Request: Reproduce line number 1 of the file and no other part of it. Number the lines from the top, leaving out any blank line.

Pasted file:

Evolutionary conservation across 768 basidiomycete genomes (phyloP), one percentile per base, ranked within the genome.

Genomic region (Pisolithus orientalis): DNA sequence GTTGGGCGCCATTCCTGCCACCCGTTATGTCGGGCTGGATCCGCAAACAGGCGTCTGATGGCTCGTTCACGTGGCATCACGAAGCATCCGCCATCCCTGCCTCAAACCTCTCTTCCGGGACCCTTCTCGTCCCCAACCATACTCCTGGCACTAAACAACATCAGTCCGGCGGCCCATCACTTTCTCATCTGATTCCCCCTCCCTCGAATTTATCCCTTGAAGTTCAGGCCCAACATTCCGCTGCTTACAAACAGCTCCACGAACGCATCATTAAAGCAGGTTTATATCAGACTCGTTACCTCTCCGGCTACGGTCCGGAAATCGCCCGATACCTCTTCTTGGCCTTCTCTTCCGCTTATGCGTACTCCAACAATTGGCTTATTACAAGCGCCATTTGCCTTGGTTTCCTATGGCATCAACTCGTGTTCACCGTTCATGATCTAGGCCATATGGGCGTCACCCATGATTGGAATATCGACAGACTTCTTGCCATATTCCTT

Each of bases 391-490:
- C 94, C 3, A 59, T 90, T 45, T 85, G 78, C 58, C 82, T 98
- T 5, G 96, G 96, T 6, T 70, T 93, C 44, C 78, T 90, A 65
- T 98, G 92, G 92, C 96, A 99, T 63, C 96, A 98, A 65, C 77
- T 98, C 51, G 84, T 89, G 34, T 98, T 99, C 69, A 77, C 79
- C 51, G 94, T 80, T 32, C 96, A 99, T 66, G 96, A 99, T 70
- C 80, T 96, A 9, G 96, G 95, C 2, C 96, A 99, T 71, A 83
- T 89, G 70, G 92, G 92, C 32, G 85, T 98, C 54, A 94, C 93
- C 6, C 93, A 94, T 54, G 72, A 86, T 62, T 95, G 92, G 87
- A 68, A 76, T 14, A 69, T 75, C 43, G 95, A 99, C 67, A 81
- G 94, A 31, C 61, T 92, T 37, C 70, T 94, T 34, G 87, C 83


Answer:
Evolutionary conservation across 768 basidiomycete genomes (phyloP), one percentile per base, ranked within the genome.